(Display some lines of context on either side of a change)


The commit command send modifications to the repository.

- cvs commit -m "Error corrected in explain()"

cvs commit: Examining .
cvs commit: Examining a-subdir
cvs commit: Examining a-subdir/subsubdir
cvs commit: Examining b-subdir
cvs commit: Examining myproj
Checking in hello.c;
/opt/cvs-root/myproj/hello.c,v <-- hello.c
new revision: 1.2; previous revision: 1.1

Check the status of the files in the CVS repository

- cvs status

Finding out who did what (Browsing Log Messages)

- cvs log

Adding new files

Create the new file in the working CVS directory, add and commit it in CVS:

- cvs add newfile.c
  cvs server: use 'cvs commit' to add this file permanently

- cvs ci -m "Added newfile.c" newfile.c
  RCS file: /opt/cvs-root/myproj/newfile.c,v
  Checking in newfile.c;
  /opt/cvs-root/myproj/newfile.c,v <-- newfile.c
  initial revision: 1.1

Adding Directories

Unlike adding files, adding a new directory is done in one step:

- mkdir c-subdir
- cvs add c-subdir

  Directory /opt/cvs-root/myproj/c-subdir added to the repositor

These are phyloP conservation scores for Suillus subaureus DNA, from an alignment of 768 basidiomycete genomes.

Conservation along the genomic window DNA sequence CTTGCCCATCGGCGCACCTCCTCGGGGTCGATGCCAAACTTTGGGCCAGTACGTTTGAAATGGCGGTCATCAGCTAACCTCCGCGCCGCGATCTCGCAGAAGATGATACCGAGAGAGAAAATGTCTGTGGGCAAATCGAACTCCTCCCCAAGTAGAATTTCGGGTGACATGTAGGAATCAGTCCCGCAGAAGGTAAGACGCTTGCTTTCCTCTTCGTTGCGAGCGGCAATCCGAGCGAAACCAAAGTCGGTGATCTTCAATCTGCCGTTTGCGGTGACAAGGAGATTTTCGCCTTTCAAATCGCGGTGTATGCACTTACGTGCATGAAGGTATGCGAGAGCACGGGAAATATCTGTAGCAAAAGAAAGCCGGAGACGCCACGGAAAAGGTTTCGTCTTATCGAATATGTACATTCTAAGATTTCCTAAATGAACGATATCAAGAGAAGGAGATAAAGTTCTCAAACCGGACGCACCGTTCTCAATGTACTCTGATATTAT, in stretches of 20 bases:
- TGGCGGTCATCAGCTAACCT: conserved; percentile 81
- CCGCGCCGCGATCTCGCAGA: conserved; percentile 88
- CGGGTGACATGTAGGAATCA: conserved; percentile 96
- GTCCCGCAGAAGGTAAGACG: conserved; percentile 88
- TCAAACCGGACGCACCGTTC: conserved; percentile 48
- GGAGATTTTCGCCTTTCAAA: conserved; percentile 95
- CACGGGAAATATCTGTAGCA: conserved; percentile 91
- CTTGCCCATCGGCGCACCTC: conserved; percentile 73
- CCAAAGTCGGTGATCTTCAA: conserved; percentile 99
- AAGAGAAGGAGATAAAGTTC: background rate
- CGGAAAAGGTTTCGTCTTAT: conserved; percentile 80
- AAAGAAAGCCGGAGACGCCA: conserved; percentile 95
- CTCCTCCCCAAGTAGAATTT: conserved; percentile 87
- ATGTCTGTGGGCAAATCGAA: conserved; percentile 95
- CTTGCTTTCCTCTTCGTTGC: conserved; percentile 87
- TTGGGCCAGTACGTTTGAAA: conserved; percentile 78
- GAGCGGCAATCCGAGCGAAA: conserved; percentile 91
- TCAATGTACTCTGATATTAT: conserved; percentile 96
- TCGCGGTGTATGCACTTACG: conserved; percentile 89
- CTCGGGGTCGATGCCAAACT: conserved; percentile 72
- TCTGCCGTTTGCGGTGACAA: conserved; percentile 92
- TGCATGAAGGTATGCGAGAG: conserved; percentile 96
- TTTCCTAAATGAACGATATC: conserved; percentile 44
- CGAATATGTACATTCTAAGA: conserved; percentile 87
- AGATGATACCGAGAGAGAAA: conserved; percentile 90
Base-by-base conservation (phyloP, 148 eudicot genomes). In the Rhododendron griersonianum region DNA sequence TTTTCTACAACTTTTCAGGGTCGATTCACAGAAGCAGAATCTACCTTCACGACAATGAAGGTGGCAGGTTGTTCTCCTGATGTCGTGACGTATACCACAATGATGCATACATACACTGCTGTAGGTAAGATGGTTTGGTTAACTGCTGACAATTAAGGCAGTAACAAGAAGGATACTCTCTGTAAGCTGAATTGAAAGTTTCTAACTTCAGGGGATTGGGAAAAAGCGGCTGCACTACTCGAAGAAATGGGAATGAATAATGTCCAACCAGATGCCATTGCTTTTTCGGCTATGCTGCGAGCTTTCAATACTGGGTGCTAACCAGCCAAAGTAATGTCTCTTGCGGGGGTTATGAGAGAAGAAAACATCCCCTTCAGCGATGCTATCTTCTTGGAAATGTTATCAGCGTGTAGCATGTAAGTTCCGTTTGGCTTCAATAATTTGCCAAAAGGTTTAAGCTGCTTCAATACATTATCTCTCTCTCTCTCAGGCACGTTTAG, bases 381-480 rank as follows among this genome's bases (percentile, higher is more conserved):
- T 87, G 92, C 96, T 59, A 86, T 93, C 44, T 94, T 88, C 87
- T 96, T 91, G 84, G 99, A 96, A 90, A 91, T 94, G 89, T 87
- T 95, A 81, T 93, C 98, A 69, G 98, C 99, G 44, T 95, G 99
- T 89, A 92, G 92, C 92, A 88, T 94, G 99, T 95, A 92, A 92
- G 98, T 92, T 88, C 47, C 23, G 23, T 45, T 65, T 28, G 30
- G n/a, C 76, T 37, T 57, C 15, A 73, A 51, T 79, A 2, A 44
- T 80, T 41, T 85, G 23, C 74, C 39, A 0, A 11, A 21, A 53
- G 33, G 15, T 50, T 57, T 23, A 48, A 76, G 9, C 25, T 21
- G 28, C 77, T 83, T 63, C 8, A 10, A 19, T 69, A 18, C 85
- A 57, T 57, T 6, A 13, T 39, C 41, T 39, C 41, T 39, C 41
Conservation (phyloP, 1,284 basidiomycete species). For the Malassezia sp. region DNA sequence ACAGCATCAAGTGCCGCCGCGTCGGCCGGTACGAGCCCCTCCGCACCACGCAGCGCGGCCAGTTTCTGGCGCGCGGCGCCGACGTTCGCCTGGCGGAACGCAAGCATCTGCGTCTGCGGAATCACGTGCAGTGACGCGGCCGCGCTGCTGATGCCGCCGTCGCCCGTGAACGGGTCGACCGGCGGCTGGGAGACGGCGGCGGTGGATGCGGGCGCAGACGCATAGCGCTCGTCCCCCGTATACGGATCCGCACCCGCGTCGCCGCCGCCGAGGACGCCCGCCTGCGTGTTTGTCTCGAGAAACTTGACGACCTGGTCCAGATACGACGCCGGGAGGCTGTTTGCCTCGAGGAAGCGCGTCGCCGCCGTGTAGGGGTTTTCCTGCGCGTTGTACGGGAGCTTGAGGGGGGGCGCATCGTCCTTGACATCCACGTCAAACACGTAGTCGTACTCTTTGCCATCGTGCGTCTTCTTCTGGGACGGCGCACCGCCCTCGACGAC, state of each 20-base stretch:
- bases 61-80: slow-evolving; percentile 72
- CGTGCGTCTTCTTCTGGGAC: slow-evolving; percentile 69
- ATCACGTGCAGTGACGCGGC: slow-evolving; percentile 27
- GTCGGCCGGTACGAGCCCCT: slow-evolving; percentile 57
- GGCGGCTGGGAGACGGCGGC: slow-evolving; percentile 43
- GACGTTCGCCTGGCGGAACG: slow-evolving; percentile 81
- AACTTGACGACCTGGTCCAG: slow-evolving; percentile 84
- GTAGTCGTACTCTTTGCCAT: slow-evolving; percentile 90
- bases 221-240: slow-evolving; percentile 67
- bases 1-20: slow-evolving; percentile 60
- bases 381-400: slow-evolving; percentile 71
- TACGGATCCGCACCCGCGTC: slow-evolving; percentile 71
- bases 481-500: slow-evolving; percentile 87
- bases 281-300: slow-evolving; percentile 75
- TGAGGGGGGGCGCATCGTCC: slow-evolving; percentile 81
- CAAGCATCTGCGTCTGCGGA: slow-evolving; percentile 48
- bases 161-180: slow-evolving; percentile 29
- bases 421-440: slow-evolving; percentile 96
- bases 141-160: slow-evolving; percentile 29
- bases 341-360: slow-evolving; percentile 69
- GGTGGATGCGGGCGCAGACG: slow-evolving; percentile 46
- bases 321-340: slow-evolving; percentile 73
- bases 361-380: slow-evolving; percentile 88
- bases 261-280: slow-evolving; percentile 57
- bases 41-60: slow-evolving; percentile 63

Adding Binary Files

CVS handles CRLF correctly on textfiles, but this is not desired for binary files, therefore use the -kb option. For Textfiles you may disable the keyword expansion as well: use -ko.

cvs add -kb who
cvs ci -m "Binary File added" who

Removing Files

Removing a file is similar to adding one, except there's an extra step: You have to remove the file from the working copy first.

rm newfile.c
cvs remove newfile.c
cvs ci -m "removed newfile.c" newfile.c

Removing newfile.c;
/opt/cvs-root/myproj/newfile.c,v <-- newfile.c
new revision: delete; previous revision: 1.1

Removing Directories

CVS doesn't really keep directories under version control. If you want to remove a directory from a project, you first remove all the files in it, then use update -P to remove the directory from the working directory.

cd a-subdir
rm file1 file2 file3
cvs remove file1 file2 file3
cvs ci -m "Removed all files"

Now remove empty directory from working copy

cvs update -P

Bring new (empty) directories from the repository to the working copy